NEW YORK -- Thin-film solar panel prices climbed to an 11-month high after U.S. regulators proposed new tariffs that would close a loophole on Chinese-made modules.
Spot prices for thin-film modules rose 5.2 percent in the past month to 61.2 cents a kilowatt for the week ending July 4, the highest since July 31, according to data compiled by PVinsights. Prices have rebounded from a record low of 58.2 cents on June 4. Over the same period, the more commonly used polysilicon panels produced mostly in China declined 2.8 percent to 63.2 cents.
The U.S. Commerce Department last year set duties on Chinese-manufactured panels after SolarWorld AG complained that they were being sold at prices below cost. On June 3, the department proposed closing a loophole that allowed Chinese manufacturers to ship panels through Taiwan.
The increased threat of tariffs on Chinese suppliers may help thin-film manufacturers such as First Solar Inc. in the U.S. and Solar Frontier K.K. in Japan, whose panels often sell at a discount to more efficient modules made in China, said Jenny Chase, an analyst at Bloomberg New Energy Finance in Zurich.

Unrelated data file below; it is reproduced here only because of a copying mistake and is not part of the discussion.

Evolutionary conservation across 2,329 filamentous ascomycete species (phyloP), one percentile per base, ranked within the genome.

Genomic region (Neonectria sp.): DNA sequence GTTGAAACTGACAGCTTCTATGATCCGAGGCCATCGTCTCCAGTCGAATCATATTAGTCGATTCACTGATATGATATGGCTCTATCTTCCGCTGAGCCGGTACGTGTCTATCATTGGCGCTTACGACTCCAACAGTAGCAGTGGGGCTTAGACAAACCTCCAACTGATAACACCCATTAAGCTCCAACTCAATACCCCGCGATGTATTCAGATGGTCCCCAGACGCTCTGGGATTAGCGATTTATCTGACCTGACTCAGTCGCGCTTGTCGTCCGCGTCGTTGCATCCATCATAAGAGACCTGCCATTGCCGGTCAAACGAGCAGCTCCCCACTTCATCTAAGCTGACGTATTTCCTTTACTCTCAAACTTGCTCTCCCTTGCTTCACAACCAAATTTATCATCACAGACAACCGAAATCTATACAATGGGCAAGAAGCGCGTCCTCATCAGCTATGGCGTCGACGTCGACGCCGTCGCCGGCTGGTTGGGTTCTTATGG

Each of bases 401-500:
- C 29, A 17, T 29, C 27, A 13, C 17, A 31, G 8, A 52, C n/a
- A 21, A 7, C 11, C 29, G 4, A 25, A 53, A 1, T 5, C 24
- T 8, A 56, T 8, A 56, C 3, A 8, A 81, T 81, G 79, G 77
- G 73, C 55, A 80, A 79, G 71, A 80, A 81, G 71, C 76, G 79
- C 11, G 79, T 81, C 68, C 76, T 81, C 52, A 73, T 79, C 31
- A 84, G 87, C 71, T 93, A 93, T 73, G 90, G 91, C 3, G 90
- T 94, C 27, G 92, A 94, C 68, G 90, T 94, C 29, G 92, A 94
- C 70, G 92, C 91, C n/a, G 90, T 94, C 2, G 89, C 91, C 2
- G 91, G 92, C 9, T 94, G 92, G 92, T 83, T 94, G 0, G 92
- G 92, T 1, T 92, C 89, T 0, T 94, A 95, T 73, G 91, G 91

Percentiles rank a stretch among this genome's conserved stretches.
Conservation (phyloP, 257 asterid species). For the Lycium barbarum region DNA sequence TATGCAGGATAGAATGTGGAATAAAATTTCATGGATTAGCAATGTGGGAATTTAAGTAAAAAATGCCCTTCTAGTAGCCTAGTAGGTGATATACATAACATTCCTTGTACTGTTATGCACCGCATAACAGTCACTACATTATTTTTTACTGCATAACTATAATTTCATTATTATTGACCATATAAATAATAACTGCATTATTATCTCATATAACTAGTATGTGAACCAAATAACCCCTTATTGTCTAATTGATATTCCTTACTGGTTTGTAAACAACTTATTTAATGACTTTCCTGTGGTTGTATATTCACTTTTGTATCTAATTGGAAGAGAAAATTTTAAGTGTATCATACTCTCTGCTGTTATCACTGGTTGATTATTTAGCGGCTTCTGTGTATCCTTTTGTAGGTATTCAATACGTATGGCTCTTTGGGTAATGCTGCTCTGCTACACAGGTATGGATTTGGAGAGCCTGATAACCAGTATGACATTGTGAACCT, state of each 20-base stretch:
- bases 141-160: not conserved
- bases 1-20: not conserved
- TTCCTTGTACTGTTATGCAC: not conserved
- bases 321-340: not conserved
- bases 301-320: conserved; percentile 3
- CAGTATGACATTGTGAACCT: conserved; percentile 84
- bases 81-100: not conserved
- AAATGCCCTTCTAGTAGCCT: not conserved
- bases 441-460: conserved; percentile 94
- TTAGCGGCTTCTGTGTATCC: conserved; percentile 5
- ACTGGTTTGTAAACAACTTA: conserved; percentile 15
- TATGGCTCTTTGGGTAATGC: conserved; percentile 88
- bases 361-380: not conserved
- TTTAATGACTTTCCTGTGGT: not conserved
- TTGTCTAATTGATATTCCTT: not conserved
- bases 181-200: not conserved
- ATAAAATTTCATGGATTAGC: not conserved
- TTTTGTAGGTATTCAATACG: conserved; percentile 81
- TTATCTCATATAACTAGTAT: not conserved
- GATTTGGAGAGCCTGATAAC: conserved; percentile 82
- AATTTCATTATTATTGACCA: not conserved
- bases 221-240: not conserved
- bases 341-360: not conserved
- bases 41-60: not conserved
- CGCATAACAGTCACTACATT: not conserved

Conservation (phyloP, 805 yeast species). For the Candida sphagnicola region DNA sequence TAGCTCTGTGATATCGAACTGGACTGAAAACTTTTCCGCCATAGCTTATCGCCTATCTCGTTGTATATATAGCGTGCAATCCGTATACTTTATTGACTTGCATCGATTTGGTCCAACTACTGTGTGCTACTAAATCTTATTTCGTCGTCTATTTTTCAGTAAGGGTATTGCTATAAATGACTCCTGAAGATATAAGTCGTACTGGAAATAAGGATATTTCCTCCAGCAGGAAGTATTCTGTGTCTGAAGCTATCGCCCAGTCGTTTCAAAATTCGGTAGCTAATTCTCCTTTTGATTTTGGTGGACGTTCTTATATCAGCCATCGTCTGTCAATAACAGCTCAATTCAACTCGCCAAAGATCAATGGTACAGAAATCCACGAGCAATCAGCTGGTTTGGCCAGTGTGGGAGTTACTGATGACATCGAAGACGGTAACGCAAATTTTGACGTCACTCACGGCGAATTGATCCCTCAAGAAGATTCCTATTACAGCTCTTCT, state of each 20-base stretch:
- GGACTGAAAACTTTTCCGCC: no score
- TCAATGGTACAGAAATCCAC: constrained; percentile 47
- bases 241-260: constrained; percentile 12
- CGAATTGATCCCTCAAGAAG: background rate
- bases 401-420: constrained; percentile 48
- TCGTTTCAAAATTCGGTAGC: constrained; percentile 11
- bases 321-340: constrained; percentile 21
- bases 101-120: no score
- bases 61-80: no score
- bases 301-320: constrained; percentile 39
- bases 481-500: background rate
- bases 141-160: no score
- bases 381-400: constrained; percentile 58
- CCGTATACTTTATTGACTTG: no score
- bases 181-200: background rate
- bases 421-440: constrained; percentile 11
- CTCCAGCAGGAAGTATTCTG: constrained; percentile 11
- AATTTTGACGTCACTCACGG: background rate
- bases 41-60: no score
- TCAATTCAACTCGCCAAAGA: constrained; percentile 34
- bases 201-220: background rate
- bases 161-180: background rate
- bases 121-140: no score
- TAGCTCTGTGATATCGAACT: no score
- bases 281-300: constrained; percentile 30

“It’s very possible that the trade wars have made really low-cost Chinese modules increasingly unusable in many markets,” Chase said today in a e-mail. “That’s causing developers to look to thin-film.”
The department set preliminary duties on standard polysilicon modules from China and Taiwan of 19 percent to 35 percent on June 3. A final determination is expected by Aug. 18.
The International Trade Commission is also expected to issue a ruling on the issue within 45 days of the department’s decision.
Jennifer Runyon had the opportunity to chat with SEIA's John Smirnow last week at the 2014 PV America conference in Boston, Mass. Check out their discussion on the trade case below:
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